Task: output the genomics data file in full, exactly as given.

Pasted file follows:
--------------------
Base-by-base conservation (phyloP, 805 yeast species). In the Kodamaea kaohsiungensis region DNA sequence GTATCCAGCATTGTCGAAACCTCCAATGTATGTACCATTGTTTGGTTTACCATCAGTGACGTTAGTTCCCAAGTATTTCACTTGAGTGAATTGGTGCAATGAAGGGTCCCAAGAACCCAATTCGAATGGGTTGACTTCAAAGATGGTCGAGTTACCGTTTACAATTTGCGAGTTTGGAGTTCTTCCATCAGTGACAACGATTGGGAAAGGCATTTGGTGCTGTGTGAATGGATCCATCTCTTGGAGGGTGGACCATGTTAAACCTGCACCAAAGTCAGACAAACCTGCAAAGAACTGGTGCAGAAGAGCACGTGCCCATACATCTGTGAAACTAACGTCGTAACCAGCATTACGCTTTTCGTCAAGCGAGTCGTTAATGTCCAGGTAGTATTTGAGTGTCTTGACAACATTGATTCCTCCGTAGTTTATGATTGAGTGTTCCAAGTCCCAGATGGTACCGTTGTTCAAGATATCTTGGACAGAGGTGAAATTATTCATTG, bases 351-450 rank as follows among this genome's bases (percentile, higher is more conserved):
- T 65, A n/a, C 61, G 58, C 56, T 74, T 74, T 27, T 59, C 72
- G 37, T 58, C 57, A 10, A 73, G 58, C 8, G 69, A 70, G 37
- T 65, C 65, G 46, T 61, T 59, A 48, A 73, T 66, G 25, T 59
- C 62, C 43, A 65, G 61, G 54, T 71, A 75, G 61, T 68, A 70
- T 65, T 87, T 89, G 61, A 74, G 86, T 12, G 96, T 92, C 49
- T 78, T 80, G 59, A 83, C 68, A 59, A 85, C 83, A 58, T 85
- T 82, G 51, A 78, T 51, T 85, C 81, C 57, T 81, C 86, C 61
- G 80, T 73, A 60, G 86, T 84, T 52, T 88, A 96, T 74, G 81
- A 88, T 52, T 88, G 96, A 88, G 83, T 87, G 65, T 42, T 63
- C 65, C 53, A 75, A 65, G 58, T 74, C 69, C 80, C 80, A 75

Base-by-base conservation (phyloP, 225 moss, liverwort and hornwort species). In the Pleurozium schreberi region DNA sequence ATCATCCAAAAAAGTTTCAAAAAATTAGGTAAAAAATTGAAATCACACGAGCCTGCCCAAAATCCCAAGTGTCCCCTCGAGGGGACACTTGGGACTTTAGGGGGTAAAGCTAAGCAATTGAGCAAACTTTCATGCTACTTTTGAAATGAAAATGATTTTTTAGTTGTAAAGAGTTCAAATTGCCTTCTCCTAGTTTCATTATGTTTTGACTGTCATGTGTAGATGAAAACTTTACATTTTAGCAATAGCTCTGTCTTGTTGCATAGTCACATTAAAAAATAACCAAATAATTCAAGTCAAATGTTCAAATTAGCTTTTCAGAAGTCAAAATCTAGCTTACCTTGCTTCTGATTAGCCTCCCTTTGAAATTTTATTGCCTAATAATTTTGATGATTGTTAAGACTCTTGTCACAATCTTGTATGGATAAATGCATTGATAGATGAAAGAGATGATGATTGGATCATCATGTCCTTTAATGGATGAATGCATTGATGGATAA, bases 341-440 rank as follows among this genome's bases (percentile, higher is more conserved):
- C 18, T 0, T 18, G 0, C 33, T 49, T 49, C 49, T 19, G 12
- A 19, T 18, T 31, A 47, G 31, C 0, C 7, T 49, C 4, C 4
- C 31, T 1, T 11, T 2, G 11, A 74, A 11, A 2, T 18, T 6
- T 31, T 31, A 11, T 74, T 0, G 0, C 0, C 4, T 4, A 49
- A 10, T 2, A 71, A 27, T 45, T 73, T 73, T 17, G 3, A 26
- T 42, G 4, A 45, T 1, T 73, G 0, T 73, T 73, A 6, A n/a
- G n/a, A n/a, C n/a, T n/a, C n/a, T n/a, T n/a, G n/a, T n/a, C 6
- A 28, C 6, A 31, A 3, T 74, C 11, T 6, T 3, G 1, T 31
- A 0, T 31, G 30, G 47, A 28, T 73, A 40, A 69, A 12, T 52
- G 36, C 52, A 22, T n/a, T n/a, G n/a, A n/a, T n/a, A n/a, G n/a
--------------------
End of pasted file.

Base-by-base conservation (phyloP, 805 yeast species). In the Kodamaea kaohsiungensis region DNA sequence GTATCCAGCATTGTCGAAACCTCCAATGTATGTACCATTGTTTGGTTTACCATCAGTGACGTTAGTTCCCAAGTATTTCACTTGAGTGAATTGGTGCAATGAAGGGTCCCAAGAACCCAATTCGAATGGGTTGACTTCAAAGATGGTCGAGTTACCGTTTACAATTTGCGAGTTTGGAGTTCTTCCATCAGTGACAACGATTGGGAAAGGCATTTGGTGCTGTGTGAATGGATCCATCTCTTGGAGGGTGGACCATGTTAAACCTGCACCAAAGTCAGACAAACCTGCAAAGAACTGGTGCAGAAGAGCACGTGCCCATACATCTGTGAAACTAACGTCGTAACCAGCATTACGCTTTTCGTCAAGCGAGTCGTTAATGTCCAGGTAGTATTTGAGTGTCTTGACAACATTGATTCCTCCGTAGTTTATGATTGAGTGTTCCAAGTCCCAGATGGTACCGTTGTTCAAGATATCTTGGACAGAGGTGAAATTATTCATTG, bases 351-450 rank as follows among this genome's bases (percentile, higher is more conserved):
- T 65, A n/a, C 61, G 58, C 56, T 74, T 74, T 27, T 59, C 72
- G 37, T 58, C 57, A 10, A 73, G 58, C 8, G 69, A 70, G 37
- T 65, C 65, G 46, T 61, T 59, A 48, A 73, T 66, G 25, T 59
- C 62, C 43, A 65, G 61, G 54, T 71, A 75, G 61, T 68, A 70
- T 65, T 87, T 89, G 61, A 74, G 86, T 12, G 96, T 92, C 49
- T 78, T 80, G 59, A 83, C 68, A 59, A 85, C 83, A 58, T 85
- T 82, G 51, A 78, T 51, T 85, C 81, C 57, T 81, C 86, C 61
- G 80, T 73, A 60, G 86, T 84, T 52, T 88, A 96, T 74, G 81
- A 88, T 52, T 88, G 96, A 88, G 83, T 87, G 65, T 42, T 63
- C 65, C 53, A 75, A 65, G 58, T 74, C 69, C 80, C 80, A 75

Base-by-base conservation (phyloP, 225 moss, liverwort and hornwort species). In the Pleurozium schreberi region DNA sequence ATCATCCAAAAAAGTTTCAAAAAATTAGGTAAAAAATTGAAATCACACGAGCCTGCCCAAAATCCCAAGTGTCCCCTCGAGGGGACACTTGGGACTTTAGGGGGTAAAGCTAAGCAATTGAGCAAACTTTCATGCTACTTTTGAAATGAAAATGATTTTTTAGTTGTAAAGAGTTCAAATTGCCTTCTCCTAGTTTCATTATGTTTTGACTGTCATGTGTAGATGAAAACTTTACATTTTAGCAATAGCTCTGTCTTGTTGCATAGTCACATTAAAAAATAACCAAATAATTCAAGTCAAATGTTCAAATTAGCTTTTCAGAAGTCAAAATCTAGCTTACCTTGCTTCTGATTAGCCTCCCTTTGAAATTTTATTGCCTAATAATTTTGATGATTGTTAAGACTCTTGTCACAATCTTGTATGGATAAATGCATTGATAGATGAAAGAGATGATGATTGGATCATCATGTCCTTTAATGGATGAATGCATTGATGGATAA, bases 341-440 rank as follows among this genome's bases (percentile, higher is more conserved):
- C 18, T 0, T 18, G 0, C 33, T 49, T 49, C 49, T 19, G 12
- A 19, T 18, T 31, A 47, G 31, C 0, C 7, T 49, C 4, C 4
- C 31, T 1, T 11, T 2, G 11, A 74, A 11, A 2, T 18, T 6
- T 31, T 31, A 11, T 74, T 0, G 0, C 0, C 4, T 4, A 49
- A 10, T 2, A 71, A 27, T 45, T 73, T 73, T 17, G 3, A 26
- T 42, G 4, A 45, T 1, T 73, G 0, T 73, T 73, A 6, A n/a
- G n/a, A n/a, C n/a, T n/a, C n/a, T n/a, T n/a, G n/a, T n/a, C 6
- A 28, C 6, A 31, A 3, T 74, C 11, T 6, T 3, G 1, T 31
- A 0, T 31, G 30, G 47, A 28, T 73, A 40, A 69, A 12, T 52
- G 36, C 52, A 22, T n/a, T n/a, G n/a, A n/a, T n/a, A n/a, G n/a